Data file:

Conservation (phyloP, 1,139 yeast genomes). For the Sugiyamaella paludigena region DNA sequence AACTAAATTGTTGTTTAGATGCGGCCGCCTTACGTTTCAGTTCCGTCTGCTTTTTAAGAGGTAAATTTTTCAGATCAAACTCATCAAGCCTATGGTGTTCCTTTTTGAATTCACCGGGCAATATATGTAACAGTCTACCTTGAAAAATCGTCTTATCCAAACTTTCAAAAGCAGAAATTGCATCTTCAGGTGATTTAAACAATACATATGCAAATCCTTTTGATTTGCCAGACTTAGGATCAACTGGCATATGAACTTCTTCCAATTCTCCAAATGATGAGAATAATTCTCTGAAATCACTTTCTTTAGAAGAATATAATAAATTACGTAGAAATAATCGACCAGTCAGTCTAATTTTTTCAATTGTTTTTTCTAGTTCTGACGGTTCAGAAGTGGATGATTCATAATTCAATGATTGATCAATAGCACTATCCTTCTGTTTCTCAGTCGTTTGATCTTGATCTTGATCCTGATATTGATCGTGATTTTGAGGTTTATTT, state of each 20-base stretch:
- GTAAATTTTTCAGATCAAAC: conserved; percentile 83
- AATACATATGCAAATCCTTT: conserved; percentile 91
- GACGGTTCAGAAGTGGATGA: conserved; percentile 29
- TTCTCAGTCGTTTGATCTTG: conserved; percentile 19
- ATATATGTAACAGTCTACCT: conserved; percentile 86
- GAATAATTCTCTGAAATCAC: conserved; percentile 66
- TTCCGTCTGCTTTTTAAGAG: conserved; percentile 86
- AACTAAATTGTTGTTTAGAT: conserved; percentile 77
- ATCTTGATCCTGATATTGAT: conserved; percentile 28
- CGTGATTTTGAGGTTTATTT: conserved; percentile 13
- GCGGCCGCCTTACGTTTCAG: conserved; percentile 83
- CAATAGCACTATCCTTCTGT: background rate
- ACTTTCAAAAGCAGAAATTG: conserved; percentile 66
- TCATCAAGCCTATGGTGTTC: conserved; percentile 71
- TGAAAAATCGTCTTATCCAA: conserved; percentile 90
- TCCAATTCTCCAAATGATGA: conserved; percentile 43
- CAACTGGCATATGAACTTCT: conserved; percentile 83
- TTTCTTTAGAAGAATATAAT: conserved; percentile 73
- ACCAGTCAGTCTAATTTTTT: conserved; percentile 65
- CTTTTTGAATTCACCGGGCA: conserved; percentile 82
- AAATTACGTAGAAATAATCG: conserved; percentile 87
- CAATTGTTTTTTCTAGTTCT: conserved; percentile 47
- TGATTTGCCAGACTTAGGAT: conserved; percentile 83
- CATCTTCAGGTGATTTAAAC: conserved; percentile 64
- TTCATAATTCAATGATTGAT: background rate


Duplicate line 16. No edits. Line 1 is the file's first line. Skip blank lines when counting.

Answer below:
- TGAAAAATCGTCTTATCCAA: conserved; percentile 90